coping and parenting

Path Lighters

I suppose this is when the “chatter” part of Auntie Chatter comes in to play. I’ve got no new recipes to post so I’ll just ramble on. Selfishly, it’s a good way for me to keep a diary of what’s going on during this strange time in my life. I often question why I continue with the blog in the first place because I don’t have many followers and I’m terrible at self-promotion. After the fire happened though, I was so comforted to know all my recipes and many stories had been preserved. If I hadn’t started this years ago they’d all be gone. It goes to show there is tremendous value in simply creating things for yourself.

I’ve been doing very little cooking lately. Friends are still bringing us delicious meals and I’m secretly loving it although I might act like I’m over it. I guess it’s not a secret now. I’ve been asked if it’s hard because I love to cook so much and the answer is no. It’s hard because I’m uncomfortable receiving generosity and I feel a little guilty because most days I’m perfectly capable but I’m not really missing the cooking part yet. This rental house we’re in is great but the kitchen is small, I don’t have all my equipment, and I haven’t even bought proper spices. Besides, every time someone comes with a meal, I get to see a friend and I really like that a lot.

Ella and Hailey turned eleven yesterday. I think they had a good day. We started with a few tears because Ella was really missing Scooter when she woke up, followed by lots of fun and laughter, peppered with a little anger, pouting, and defiance… but mostly fun. Pretty much like every other day but we added friends, cake and presents. It’s hard to tell at this point which mood swings are a result of rapidly changing hormones and which ones stem from losing their beloved dogs and all their worldly possessions in a terrifying house fire. I suspect both are playing significant roles. I also know that special days such as birthdays, anniversaries, and holidays can trigger strong emotions when things are so very different from how they used to be.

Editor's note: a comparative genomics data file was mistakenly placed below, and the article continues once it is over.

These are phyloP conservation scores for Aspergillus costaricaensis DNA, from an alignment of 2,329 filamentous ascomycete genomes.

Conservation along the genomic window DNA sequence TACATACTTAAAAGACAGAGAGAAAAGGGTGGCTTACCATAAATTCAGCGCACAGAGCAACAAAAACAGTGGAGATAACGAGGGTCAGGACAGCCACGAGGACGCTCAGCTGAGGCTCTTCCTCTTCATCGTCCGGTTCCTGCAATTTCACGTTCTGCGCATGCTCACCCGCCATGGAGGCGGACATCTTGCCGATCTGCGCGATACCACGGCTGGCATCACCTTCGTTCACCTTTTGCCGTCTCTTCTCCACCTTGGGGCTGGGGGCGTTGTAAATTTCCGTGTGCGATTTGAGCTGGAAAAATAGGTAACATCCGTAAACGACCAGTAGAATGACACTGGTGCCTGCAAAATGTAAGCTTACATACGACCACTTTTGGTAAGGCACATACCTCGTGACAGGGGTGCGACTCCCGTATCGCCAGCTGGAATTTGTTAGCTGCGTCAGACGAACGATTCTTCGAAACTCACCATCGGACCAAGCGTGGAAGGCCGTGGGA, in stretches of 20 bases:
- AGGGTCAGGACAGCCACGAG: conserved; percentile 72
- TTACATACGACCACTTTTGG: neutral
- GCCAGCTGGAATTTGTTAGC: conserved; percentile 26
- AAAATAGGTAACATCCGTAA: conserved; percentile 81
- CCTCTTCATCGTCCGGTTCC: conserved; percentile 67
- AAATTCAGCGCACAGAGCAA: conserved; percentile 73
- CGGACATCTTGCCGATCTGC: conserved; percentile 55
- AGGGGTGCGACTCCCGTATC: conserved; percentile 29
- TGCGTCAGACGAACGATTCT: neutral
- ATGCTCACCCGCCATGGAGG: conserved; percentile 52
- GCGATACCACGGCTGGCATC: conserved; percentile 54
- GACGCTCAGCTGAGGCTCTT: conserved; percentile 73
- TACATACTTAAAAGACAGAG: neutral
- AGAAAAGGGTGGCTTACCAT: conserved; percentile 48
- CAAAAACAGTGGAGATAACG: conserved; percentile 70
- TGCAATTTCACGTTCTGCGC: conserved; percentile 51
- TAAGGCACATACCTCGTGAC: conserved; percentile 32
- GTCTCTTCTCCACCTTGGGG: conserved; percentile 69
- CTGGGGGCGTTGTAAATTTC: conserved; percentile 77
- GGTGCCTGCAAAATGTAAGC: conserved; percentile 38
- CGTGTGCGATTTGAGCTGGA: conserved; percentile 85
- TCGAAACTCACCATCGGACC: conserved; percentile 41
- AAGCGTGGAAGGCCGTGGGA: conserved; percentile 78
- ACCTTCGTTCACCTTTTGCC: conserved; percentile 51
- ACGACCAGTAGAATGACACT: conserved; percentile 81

Ella had a very special, sweet bond with Scooter and Hailey had an equally special, sweet one with Scout. They say they are their guardian angels now. I had the pictures below made into little plaques for them.

Ella and Scooter
Scout and Hailey

Parenting is difficult (in case you hadn’t heard). Parenting in the aftermath of tragedy and loss can be especially tricky. On one hand, you tend to coddle, to make sure they don’t have more pain and disappointment piled atop of recent trauma. It’s hard to get on their case when you find, for example, (not confirming it happened in my house this morning) empty string cheese wrappers on their bedroom floor. On the other hand, you want them to feel like normal kids again, get back into routine and not be defined by the loss. And you want them not to be people who leave empty string cheese or any other kind wrappers on the floor because it’s disgusting. So you have to still parent even though your own coping skills are compromised . Because life must move forward and they need to know they can do hard things, not just the extreme  difficulty of using a trash can, but things like visiting the crosses where their best friends are buried on our lot and crying their eyes out. They will learn that facing and moving through the hard things is how we grow. And then we eat lots of ice cream.

A big thanks to our path lighters and meal bringers!




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12 thoughts on “Path Lighters

  1. I was happy to see this in my wordpress feed this morning, Molly. I love your writing and glad to get the update on how you are doing. What a difficult time and you’ve articulated your struggles beautifully. Press on with your pathlighters! As a reader I am rooting for you.

    1. Thank you, Molly! I really appreciate the positive feedback and the fact that you’re rooting for me means a lot. I love your writing too!

  2. I love reading your posts Molly! You are an eloquent writer and so beautifully articulate the ups and downs of life with 11 year old girls and what it is like to cope after a major life trauma. Thanks for sharing. Always thinking about you guys.

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